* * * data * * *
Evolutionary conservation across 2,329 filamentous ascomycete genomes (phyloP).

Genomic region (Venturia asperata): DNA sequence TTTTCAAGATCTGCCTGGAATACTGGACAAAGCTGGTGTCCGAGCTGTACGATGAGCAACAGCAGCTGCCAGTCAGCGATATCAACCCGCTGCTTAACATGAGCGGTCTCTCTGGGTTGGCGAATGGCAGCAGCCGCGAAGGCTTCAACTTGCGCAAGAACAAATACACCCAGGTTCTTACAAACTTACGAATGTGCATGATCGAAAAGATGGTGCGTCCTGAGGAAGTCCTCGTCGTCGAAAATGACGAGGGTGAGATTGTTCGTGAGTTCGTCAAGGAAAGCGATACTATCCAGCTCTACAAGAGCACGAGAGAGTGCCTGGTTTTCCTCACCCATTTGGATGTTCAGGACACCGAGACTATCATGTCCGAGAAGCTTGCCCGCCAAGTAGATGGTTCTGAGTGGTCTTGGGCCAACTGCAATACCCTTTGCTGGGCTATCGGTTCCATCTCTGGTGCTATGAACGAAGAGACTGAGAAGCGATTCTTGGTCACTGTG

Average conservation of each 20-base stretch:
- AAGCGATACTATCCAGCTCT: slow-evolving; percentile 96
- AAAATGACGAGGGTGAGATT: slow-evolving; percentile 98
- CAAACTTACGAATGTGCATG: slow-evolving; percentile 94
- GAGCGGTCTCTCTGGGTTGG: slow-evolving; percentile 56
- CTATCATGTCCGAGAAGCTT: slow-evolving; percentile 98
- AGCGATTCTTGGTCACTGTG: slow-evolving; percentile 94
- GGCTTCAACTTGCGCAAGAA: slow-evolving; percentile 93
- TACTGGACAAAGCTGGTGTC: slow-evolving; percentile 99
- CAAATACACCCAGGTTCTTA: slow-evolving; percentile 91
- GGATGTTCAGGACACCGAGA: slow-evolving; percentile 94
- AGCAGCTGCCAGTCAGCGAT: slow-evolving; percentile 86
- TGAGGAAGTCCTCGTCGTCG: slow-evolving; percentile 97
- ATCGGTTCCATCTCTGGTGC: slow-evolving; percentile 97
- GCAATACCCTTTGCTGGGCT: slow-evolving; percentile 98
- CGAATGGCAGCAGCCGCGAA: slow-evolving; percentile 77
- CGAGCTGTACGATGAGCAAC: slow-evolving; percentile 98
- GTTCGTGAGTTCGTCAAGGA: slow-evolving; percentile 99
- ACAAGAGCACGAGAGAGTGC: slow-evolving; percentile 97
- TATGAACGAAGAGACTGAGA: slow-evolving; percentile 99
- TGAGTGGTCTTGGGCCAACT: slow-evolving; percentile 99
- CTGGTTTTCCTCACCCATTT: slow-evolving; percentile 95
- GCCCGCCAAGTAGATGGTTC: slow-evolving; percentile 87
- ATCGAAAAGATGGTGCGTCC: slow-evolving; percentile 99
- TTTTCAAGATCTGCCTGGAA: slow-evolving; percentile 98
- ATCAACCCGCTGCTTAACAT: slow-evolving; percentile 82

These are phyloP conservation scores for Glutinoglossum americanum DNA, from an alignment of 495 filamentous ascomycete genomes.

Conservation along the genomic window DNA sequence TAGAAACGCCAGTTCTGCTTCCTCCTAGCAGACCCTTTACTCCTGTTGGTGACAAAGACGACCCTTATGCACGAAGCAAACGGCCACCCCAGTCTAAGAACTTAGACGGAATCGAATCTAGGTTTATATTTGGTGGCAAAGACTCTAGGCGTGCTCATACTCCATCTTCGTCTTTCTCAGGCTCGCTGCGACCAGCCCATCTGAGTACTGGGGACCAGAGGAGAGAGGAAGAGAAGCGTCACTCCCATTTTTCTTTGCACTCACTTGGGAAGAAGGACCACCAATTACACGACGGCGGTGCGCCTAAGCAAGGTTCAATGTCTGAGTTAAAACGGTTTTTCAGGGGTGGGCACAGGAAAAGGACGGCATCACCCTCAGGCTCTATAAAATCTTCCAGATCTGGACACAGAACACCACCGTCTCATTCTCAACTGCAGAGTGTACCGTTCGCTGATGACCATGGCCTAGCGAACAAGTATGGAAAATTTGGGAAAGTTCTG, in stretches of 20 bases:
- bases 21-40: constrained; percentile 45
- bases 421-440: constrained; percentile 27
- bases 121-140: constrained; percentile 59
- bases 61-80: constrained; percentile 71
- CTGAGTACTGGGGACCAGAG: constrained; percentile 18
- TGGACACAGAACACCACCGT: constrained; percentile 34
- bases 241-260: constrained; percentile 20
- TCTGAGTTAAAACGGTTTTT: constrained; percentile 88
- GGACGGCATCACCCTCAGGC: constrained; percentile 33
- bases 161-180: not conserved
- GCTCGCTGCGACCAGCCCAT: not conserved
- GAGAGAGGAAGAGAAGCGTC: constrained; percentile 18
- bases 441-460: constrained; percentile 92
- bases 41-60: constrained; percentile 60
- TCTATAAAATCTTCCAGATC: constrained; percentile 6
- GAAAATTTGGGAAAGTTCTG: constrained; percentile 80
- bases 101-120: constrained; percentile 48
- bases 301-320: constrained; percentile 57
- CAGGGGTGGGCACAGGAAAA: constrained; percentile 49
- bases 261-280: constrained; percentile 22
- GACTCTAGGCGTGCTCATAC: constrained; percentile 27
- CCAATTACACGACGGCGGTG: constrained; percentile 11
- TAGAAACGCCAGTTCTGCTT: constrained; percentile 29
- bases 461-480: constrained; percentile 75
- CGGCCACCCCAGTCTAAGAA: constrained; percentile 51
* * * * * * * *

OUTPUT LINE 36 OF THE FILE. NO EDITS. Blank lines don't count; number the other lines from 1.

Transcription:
- TGGACACAGAACACCACCGT: constrained; percentile 34